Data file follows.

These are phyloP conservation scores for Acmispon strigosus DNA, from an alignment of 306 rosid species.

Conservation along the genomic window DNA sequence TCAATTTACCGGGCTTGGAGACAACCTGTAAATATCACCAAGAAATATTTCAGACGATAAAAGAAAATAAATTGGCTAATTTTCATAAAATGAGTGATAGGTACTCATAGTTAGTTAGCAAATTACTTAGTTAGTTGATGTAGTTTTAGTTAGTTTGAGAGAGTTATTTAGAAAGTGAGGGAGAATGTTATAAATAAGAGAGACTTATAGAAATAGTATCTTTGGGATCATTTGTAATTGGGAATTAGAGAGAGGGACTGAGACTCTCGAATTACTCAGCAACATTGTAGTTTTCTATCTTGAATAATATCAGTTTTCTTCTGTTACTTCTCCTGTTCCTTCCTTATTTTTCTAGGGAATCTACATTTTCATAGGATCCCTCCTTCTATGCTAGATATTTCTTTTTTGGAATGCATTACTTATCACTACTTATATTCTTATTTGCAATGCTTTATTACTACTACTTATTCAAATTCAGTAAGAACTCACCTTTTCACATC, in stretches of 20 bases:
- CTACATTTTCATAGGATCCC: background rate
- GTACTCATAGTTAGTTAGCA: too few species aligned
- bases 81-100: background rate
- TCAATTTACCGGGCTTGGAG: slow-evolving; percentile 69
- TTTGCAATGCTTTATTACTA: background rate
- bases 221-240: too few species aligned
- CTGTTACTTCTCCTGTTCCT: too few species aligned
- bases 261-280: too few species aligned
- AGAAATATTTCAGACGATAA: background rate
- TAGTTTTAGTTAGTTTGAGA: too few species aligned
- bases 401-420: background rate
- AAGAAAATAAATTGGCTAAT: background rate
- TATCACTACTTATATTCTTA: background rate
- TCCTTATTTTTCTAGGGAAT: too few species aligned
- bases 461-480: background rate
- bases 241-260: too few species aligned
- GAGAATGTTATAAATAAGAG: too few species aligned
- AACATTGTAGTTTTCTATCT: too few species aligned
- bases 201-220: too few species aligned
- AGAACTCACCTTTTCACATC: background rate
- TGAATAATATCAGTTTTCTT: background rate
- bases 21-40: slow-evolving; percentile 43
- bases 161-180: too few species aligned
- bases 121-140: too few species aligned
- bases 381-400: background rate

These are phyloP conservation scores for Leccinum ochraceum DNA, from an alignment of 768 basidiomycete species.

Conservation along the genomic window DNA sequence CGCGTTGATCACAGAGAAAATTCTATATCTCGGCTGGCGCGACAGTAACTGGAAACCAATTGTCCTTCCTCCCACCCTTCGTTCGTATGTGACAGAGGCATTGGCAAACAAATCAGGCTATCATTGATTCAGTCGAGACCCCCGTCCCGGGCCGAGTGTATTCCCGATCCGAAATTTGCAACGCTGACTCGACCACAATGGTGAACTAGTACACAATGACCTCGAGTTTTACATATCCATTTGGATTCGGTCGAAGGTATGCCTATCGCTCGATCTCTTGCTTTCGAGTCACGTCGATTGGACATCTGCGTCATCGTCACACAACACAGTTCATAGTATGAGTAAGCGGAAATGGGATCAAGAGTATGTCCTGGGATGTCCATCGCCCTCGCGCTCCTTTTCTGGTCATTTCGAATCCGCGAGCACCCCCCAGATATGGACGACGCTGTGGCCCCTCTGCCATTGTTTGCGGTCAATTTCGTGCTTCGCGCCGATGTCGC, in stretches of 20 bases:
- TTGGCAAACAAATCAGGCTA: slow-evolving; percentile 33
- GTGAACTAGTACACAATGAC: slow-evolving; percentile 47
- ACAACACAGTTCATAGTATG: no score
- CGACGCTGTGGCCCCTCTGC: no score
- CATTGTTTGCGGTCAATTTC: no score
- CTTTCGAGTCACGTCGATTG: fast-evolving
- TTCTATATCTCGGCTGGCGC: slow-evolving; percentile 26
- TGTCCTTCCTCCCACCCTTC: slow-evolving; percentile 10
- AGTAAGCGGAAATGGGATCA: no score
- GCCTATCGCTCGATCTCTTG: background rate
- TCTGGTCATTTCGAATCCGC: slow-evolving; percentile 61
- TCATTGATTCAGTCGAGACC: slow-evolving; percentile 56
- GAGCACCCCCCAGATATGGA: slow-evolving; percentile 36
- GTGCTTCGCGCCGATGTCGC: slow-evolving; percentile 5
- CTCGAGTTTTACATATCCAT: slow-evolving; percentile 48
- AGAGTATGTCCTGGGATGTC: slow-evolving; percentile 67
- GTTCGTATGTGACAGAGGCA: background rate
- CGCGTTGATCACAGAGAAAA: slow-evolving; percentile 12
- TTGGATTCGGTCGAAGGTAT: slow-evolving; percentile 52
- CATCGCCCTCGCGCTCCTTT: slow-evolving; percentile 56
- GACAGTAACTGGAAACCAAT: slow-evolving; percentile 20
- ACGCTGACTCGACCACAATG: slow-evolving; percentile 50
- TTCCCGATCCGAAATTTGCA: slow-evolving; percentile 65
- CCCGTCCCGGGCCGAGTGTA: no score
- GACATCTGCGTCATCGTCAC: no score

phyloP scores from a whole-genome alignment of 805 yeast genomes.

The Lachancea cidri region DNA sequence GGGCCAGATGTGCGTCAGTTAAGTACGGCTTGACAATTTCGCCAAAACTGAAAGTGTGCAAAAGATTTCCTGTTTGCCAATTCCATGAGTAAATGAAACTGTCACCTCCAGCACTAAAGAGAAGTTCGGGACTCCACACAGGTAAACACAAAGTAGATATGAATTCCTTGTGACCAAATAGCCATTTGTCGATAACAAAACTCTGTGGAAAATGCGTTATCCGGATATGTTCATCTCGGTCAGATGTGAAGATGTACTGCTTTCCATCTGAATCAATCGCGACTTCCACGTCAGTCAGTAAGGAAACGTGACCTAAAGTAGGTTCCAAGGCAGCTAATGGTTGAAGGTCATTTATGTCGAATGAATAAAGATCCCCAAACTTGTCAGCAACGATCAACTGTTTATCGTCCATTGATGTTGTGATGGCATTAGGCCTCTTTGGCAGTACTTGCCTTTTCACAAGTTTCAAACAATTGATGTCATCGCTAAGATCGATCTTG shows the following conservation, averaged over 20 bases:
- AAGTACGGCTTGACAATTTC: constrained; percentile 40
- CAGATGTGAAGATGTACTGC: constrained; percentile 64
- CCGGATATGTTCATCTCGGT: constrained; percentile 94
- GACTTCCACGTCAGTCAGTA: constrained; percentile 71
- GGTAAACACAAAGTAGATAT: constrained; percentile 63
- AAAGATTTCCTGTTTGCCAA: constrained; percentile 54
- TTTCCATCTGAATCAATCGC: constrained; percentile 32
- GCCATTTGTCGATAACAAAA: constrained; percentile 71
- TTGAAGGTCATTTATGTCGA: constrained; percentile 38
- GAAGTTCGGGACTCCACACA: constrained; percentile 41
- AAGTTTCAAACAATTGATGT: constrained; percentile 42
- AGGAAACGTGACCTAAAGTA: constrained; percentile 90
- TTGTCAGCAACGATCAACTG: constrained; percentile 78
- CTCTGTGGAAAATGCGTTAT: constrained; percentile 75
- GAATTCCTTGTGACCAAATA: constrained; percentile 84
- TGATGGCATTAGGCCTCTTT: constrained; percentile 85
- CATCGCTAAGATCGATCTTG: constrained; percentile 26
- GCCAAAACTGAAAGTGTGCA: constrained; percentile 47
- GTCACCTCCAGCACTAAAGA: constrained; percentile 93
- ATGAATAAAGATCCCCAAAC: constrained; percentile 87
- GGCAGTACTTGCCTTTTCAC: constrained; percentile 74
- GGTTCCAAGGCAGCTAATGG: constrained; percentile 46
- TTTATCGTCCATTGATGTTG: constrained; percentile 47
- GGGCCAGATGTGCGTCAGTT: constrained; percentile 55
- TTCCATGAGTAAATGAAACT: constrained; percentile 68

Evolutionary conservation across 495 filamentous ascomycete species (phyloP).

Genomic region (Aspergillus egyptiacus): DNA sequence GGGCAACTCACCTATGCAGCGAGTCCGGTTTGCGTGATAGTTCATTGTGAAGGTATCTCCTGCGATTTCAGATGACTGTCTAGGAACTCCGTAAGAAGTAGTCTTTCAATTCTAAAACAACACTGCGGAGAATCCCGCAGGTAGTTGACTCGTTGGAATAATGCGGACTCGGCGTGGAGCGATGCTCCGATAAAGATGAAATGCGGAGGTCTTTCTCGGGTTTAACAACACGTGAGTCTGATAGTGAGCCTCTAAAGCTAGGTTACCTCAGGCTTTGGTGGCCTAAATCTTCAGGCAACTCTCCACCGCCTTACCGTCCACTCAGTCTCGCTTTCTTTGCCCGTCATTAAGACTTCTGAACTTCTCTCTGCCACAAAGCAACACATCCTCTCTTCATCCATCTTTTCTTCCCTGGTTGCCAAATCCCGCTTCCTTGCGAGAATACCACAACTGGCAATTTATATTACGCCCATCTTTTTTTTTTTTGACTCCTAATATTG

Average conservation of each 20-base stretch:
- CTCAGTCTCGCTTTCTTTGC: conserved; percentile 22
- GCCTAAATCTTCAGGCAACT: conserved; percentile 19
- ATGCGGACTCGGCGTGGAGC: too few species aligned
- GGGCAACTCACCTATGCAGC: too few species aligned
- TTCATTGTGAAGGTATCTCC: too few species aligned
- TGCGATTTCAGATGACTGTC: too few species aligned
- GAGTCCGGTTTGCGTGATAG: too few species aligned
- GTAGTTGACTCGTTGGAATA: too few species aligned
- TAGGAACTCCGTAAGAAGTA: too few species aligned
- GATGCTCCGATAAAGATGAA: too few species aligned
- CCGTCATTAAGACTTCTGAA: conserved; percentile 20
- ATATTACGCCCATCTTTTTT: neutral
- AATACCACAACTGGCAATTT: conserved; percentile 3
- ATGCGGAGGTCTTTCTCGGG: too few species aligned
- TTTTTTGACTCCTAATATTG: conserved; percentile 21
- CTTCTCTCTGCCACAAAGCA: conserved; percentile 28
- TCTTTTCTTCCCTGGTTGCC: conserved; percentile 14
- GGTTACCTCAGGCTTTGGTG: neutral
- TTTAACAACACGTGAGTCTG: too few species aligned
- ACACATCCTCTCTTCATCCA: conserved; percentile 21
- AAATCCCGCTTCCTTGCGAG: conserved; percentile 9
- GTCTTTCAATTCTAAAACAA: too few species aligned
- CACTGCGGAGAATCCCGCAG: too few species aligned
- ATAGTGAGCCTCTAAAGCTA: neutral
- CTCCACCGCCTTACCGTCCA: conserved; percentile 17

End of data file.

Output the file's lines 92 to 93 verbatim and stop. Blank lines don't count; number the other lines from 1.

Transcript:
- GTAGTTGACTCGTTGGAATA: too few species aligned
- TAGGAACTCCGTAAGAAGTA: too few species aligned